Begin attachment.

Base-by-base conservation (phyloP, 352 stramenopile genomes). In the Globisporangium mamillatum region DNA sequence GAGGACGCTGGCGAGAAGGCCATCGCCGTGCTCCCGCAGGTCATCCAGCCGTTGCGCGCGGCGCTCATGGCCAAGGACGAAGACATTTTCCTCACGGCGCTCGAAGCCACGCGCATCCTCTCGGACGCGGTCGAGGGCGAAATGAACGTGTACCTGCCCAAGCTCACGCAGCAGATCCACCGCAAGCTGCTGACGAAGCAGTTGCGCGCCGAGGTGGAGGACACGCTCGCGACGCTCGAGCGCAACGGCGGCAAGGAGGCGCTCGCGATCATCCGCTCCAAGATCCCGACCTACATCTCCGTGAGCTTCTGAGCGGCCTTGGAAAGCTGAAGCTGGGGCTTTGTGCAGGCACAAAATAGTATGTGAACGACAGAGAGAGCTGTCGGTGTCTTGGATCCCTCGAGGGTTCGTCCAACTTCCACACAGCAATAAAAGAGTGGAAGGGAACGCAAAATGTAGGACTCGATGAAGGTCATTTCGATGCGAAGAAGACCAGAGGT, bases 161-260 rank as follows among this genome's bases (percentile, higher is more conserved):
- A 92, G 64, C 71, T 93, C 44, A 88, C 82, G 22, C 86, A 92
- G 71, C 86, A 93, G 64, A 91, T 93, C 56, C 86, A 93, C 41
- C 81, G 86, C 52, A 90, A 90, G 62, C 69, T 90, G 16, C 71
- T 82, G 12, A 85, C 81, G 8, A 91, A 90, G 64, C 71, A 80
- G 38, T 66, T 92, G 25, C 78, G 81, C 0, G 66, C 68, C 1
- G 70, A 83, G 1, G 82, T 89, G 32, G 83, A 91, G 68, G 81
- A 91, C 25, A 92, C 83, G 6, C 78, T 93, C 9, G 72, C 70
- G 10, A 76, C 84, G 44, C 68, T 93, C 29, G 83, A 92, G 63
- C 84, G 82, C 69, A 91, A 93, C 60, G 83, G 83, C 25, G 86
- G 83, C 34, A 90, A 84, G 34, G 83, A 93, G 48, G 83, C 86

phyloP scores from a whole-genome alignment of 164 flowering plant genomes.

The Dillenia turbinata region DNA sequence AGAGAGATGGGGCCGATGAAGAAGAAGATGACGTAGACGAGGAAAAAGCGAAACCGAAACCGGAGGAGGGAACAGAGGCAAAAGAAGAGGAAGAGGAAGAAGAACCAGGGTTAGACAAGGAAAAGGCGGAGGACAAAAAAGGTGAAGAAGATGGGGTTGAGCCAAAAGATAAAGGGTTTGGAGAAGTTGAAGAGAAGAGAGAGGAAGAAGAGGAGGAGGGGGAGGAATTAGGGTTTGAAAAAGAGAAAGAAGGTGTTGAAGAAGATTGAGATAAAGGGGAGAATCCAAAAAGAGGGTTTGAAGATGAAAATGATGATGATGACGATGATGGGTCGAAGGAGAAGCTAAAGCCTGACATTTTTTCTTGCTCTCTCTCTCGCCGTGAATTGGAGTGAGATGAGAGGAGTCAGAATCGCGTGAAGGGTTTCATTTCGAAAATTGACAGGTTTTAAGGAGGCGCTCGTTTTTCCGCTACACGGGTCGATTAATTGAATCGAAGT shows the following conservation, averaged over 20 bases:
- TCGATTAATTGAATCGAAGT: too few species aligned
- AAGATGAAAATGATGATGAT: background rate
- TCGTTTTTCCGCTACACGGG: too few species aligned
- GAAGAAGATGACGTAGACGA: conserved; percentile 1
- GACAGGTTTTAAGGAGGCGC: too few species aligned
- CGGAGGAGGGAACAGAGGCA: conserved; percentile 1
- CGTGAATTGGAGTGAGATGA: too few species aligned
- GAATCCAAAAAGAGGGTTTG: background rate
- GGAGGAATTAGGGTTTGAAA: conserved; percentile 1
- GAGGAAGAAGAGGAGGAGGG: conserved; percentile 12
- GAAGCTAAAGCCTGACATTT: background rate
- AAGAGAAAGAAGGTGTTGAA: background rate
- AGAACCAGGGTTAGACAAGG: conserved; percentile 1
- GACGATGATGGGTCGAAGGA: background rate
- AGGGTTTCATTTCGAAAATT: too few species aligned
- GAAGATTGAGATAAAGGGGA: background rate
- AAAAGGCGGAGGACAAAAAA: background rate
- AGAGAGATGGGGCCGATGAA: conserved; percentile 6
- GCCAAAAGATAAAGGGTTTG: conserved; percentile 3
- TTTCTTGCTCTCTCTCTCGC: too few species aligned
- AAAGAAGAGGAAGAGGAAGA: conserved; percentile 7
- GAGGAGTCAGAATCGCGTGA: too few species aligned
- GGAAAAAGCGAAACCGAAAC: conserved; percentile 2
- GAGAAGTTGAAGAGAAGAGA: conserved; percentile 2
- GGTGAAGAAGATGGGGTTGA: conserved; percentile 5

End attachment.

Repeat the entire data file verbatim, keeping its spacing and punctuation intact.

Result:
Base-by-base conservation (phyloP, 352 stramenopile genomes). In the Globisporangium mamillatum region DNA sequence GAGGACGCTGGCGAGAAGGCCATCGCCGTGCTCCCGCAGGTCATCCAGCCGTTGCGCGCGGCGCTCATGGCCAAGGACGAAGACATTTTCCTCACGGCGCTCGAAGCCACGCGCATCCTCTCGGACGCGGTCGAGGGCGAAATGAACGTGTACCTGCCCAAGCTCACGCAGCAGATCCACCGCAAGCTGCTGACGAAGCAGTTGCGCGCCGAGGTGGAGGACACGCTCGCGACGCTCGAGCGCAACGGCGGCAAGGAGGCGCTCGCGATCATCCGCTCCAAGATCCCGACCTACATCTCCGTGAGCTTCTGAGCGGCCTTGGAAAGCTGAAGCTGGGGCTTTGTGCAGGCACAAAATAGTATGTGAACGACAGAGAGAGCTGTCGGTGTCTTGGATCCCTCGAGGGTTCGTCCAACTTCCACACAGCAATAAAAGAGTGGAAGGGAACGCAAAATGTAGGACTCGATGAAGGTCATTTCGATGCGAAGAAGACCAGAGGT, bases 161-260 rank as follows among this genome's bases (percentile, higher is more conserved):
- A 92, G 64, C 71, T 93, C 44, A 88, C 82, G 22, C 86, A 92
- G 71, C 86, A 93, G 64, A 91, T 93, C 56, C 86, A 93, C 41
- C 81, G 86, C 52, A 90, A 90, G 62, C 69, T 90, G 16, C 71
- T 82, G 12, A 85, C 81, G 8, A 91, A 90, G 64, C 71, A 80
- G 38, T 66, T 92, G 25, C 78, G 81, C 0, G 66, C 68, C 1
- G 70, A 83, G 1, G 82, T 89, G 32, G 83, A 91, G 68, G 81
- A 91, C 25, A 92, C 83, G 6, C 78, T 93, C 9, G 72, C 70
- G 10, A 76, C 84, G 44, C 68, T 93, C 29, G 83, A 92, G 63
- C 84, G 82, C 69, A 91, A 93, C 60, G 83, G 83, C 25, G 86
- G 83, C 34, A 90, A 84, G 34, G 83, A 93, G 48, G 83, C 86

phyloP scores from a whole-genome alignment of 164 flowering plant genomes.

The Dillenia turbinata region DNA sequence AGAGAGATGGGGCCGATGAAGAAGAAGATGACGTAGACGAGGAAAAAGCGAAACCGAAACCGGAGGAGGGAACAGAGGCAAAAGAAGAGGAAGAGGAAGAAGAACCAGGGTTAGACAAGGAAAAGGCGGAGGACAAAAAAGGTGAAGAAGATGGGGTTGAGCCAAAAGATAAAGGGTTTGGAGAAGTTGAAGAGAAGAGAGAGGAAGAAGAGGAGGAGGGGGAGGAATTAGGGTTTGAAAAAGAGAAAGAAGGTGTTGAAGAAGATTGAGATAAAGGGGAGAATCCAAAAAGAGGGTTTGAAGATGAAAATGATGATGATGACGATGATGGGTCGAAGGAGAAGCTAAAGCCTGACATTTTTTCTTGCTCTCTCTCTCGCCGTGAATTGGAGTGAGATGAGAGGAGTCAGAATCGCGTGAAGGGTTTCATTTCGAAAATTGACAGGTTTTAAGGAGGCGCTCGTTTTTCCGCTACACGGGTCGATTAATTGAATCGAAGT shows the following conservation, averaged over 20 bases:
- TCGATTAATTGAATCGAAGT: too few species aligned
- AAGATGAAAATGATGATGAT: background rate
- TCGTTTTTCCGCTACACGGG: too few species aligned
- GAAGAAGATGACGTAGACGA: conserved; percentile 1
- GACAGGTTTTAAGGAGGCGC: too few species aligned
- CGGAGGAGGGAACAGAGGCA: conserved; percentile 1
- CGTGAATTGGAGTGAGATGA: too few species aligned
- GAATCCAAAAAGAGGGTTTG: background rate
- GGAGGAATTAGGGTTTGAAA: conserved; percentile 1
- GAGGAAGAAGAGGAGGAGGG: conserved; percentile 12
- GAAGCTAAAGCCTGACATTT: background rate
- AAGAGAAAGAAGGTGTTGAA: background rate
- AGAACCAGGGTTAGACAAGG: conserved; percentile 1
- GACGATGATGGGTCGAAGGA: background rate
- AGGGTTTCATTTCGAAAATT: too few species aligned
- GAAGATTGAGATAAAGGGGA: background rate
- AAAAGGCGGAGGACAAAAAA: background rate
- AGAGAGATGGGGCCGATGAA: conserved; percentile 6
- GCCAAAAGATAAAGGGTTTG: conserved; percentile 3
- TTTCTTGCTCTCTCTCTCGC: too few species aligned
- AAAGAAGAGGAAGAGGAAGA: conserved; percentile 7
- GAGGAGTCAGAATCGCGTGA: too few species aligned
- GGAAAAAGCGAAACCGAAAC: conserved; percentile 2
- GAGAAGTTGAAGAGAAGAGA: conserved; percentile 2
- GGTGAAGAAGATGGGGTTGA: conserved; percentile 5